Gearin-Tosh would probably have opted for the chemotherapy had it made sense to him. But what this man had, most invaluably, was a stubborn requirement to understand the rationale behind the treatment (if there was no cure, then what was the purpose of undergoing toxic treatment?), a good measure of common sense, and a distaste of being rushed into treatment against his wishes.

He had the amazing good sense to tape record his consultation with his Consultant, so that he could listen to it over and over again when the shock of the death sentence wasn't quite so numbing, something with which Professor Robert Kyle (Mayo Clinic) concurs.

This book unusually includes, in addition to Michael Gearin-Tosh's account of his cancer odyssey, statements from eminent clinicians Sir David Weatherall FRS (Weatherall Institute of Molecular Medicine, University of Oxford), Professor Robert A Kyle (Mayo Clinic, Rochester USA) and a detailed Case History by Carmon Wheatley DPhil, which has been peer-reviewed by leading international experts. This Case History describes the Gerson therapy in detail, theorizing how each component in the author's regime may act to counter cancer.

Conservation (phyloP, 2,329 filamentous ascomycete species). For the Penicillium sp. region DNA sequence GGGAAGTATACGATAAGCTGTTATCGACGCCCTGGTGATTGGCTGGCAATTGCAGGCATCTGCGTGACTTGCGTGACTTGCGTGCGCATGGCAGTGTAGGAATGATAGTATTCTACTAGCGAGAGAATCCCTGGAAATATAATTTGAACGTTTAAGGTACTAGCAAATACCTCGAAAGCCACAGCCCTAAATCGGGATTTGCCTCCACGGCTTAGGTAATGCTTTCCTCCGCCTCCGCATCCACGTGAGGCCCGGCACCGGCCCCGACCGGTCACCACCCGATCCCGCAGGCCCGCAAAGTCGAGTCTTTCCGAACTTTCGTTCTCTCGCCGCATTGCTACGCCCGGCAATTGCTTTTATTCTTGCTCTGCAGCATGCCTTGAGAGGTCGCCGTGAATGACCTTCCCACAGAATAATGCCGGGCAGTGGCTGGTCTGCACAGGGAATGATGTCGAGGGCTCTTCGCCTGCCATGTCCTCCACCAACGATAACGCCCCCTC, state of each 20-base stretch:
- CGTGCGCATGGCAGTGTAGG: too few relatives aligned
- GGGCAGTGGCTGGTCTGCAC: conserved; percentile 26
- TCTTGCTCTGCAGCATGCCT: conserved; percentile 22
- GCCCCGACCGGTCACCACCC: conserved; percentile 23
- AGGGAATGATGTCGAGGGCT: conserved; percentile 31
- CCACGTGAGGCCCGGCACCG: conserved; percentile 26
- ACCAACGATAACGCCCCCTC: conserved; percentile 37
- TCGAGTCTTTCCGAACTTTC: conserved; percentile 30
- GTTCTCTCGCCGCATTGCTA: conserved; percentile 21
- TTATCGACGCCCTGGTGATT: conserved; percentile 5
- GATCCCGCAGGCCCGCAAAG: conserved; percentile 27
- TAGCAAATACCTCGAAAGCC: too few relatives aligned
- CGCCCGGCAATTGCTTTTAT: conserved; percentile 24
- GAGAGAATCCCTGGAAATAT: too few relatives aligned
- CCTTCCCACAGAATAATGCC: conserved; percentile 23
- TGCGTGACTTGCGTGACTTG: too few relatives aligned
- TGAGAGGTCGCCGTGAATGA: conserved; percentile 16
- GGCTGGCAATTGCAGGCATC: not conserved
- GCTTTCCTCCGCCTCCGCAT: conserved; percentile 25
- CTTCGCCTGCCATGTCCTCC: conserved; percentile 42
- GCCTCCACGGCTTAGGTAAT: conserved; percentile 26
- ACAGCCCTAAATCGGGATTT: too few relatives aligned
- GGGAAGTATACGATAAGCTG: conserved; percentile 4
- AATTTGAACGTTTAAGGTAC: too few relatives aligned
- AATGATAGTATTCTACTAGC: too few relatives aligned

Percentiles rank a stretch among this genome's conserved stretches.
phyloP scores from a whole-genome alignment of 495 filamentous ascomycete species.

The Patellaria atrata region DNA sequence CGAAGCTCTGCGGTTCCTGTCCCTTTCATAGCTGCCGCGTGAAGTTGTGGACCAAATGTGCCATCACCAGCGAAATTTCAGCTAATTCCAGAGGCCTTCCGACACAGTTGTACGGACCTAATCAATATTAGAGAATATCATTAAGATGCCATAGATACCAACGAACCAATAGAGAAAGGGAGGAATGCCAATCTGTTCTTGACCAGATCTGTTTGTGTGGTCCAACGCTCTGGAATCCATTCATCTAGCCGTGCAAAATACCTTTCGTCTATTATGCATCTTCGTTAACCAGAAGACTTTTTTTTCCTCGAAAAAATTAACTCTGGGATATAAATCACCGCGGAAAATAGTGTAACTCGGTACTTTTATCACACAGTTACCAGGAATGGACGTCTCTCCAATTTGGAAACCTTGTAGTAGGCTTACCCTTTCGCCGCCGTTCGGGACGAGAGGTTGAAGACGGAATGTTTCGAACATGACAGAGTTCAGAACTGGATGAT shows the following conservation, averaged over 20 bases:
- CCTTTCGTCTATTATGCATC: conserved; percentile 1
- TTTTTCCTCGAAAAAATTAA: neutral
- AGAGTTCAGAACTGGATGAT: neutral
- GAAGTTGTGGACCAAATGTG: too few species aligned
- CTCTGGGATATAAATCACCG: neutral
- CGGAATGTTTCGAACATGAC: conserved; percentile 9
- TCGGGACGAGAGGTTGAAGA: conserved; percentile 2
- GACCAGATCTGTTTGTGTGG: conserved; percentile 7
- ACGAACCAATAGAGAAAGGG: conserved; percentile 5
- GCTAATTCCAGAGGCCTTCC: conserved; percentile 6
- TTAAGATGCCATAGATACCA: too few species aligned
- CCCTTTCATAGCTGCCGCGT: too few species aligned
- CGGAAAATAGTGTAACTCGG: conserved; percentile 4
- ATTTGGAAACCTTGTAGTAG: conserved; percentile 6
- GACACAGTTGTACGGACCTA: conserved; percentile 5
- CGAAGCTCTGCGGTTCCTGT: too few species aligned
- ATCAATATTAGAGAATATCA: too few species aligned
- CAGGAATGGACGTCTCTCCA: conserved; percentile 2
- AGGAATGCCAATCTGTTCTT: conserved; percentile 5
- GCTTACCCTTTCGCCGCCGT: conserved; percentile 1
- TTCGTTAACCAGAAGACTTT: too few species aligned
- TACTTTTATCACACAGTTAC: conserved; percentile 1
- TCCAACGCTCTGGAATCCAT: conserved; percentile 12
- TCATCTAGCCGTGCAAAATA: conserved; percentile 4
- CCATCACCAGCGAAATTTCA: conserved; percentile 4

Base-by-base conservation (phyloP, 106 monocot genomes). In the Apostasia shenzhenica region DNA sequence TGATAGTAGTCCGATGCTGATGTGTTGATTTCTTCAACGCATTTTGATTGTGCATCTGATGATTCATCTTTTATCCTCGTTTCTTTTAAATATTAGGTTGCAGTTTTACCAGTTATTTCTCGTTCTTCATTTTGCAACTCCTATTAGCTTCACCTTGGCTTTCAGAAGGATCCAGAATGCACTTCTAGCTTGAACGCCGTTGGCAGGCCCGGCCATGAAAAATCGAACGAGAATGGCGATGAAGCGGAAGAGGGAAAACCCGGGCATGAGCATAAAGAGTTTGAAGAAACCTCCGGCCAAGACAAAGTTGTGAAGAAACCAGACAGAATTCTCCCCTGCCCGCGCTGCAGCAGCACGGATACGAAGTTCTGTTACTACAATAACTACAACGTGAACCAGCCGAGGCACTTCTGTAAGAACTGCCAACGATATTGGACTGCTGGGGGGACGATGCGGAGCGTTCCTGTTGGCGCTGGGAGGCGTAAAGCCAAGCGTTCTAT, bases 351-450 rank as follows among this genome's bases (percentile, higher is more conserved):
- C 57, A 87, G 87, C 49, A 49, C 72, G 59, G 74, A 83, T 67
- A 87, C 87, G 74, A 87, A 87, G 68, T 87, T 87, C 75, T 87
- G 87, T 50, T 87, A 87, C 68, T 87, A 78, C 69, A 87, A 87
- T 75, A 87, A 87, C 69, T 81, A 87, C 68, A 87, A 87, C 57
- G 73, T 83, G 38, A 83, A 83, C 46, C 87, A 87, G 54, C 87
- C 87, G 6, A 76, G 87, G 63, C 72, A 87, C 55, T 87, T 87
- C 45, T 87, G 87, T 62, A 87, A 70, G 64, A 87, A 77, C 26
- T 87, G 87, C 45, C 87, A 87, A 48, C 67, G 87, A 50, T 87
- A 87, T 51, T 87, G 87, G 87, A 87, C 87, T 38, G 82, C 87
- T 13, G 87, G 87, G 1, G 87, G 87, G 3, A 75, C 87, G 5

These cancer experts don't understand how or even if the author's regime contributed to his survival, but state that the Gerson regime ought to be subject to prospective clinical trials to either prove efficacy, or to save patients "inconvenience, effort and expense". Why is it that so many people are so worried about cancer patients wasting their time and money on diet and nutritional supplements – one never hears them moaning about cancer patients going on holiday, buying new clothes or spending money on eating out in restaurants.